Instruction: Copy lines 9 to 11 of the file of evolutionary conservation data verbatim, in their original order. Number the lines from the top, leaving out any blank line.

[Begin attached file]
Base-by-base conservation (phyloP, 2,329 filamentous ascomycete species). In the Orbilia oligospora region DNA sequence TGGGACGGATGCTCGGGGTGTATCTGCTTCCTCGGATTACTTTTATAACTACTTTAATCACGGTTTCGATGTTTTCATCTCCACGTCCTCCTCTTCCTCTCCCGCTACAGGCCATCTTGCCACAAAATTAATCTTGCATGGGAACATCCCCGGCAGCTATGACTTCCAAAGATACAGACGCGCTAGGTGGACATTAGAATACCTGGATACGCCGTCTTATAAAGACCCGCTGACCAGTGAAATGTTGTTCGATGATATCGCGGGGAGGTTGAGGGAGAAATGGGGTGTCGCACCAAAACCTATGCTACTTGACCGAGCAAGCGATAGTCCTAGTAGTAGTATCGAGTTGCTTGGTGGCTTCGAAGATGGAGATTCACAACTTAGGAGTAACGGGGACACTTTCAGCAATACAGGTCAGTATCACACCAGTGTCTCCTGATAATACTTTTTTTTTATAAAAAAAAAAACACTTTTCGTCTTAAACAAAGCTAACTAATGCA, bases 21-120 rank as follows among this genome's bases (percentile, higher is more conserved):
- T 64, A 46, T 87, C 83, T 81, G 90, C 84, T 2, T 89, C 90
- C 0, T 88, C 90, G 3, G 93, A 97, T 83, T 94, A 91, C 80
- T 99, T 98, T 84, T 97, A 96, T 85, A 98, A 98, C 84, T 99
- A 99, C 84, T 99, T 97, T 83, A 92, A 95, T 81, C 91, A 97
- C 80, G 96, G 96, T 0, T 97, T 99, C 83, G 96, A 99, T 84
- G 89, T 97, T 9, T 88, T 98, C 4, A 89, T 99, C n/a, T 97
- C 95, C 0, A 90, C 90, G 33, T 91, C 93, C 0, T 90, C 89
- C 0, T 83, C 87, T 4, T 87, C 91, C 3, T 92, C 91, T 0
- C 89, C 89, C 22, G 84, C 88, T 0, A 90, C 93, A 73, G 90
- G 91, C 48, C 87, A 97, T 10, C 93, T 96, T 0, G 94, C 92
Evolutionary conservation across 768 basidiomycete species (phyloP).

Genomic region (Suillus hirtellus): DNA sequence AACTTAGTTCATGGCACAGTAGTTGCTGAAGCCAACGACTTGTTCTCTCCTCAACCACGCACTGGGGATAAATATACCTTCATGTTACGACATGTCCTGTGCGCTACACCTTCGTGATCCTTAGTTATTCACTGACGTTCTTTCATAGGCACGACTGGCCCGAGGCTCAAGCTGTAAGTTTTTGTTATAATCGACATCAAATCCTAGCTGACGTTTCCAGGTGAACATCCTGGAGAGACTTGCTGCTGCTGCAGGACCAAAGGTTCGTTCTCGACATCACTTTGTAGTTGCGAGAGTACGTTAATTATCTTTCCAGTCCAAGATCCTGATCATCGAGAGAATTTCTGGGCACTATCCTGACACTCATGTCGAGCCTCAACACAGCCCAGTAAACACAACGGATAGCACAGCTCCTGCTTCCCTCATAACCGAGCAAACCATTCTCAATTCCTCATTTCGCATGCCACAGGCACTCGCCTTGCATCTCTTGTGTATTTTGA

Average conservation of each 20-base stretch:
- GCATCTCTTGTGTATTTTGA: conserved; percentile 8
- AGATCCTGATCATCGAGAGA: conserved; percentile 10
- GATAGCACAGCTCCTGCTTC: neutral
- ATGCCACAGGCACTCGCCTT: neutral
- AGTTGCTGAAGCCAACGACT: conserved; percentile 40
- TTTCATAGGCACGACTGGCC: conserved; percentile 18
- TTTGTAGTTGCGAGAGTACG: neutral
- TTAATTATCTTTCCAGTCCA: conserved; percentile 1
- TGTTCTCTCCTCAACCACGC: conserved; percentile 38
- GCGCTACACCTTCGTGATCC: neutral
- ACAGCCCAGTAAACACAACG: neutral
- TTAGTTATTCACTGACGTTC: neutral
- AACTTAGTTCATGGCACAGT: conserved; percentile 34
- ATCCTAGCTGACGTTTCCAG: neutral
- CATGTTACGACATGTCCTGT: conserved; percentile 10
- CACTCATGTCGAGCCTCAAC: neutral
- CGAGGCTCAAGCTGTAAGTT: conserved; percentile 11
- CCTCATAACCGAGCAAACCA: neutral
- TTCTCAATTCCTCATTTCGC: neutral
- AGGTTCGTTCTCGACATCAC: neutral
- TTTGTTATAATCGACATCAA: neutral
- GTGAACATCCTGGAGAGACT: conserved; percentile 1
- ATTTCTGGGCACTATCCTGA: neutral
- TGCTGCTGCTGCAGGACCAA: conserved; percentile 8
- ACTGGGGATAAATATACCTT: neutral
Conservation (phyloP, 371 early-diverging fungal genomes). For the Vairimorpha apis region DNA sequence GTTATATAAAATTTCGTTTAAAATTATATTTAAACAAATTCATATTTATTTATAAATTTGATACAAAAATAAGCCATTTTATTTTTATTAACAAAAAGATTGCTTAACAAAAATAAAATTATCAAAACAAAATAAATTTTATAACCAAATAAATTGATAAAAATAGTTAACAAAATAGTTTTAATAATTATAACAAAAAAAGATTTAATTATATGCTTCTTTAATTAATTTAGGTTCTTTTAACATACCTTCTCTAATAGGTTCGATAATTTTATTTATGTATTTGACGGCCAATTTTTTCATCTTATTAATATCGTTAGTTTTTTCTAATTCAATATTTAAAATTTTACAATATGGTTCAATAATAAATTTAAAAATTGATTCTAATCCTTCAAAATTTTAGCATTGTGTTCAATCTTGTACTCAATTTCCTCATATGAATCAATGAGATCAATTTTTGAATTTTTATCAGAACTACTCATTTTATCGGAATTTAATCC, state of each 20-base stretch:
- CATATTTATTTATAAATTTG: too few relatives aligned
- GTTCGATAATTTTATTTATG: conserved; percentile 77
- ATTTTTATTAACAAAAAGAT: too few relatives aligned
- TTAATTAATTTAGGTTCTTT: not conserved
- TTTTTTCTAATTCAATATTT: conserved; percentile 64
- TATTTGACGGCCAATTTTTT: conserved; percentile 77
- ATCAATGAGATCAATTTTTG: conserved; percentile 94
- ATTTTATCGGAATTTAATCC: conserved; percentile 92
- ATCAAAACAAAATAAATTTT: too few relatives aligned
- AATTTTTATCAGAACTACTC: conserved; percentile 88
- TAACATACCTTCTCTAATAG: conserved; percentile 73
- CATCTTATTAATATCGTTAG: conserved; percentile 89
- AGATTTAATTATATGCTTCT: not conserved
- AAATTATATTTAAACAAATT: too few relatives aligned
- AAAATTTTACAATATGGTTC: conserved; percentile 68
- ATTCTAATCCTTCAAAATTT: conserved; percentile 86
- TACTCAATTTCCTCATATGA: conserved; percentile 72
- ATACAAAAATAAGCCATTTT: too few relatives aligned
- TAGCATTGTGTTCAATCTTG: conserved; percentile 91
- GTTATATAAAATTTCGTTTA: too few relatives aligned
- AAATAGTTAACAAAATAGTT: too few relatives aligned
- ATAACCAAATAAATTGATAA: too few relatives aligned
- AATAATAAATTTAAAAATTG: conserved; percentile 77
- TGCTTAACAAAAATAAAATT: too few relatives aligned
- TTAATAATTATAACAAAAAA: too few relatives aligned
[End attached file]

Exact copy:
- C 0, T 83, C 87, T 4, T 87, C 91, C 3, T 92, C 91, T 0
- C 89, C 89, C 22, G 84, C 88, T 0, A 90, C 93, A 73, G 90
- G 91, C 48, C 87, A 97, T 10, C 93, T 96, T 0, G 94, C 92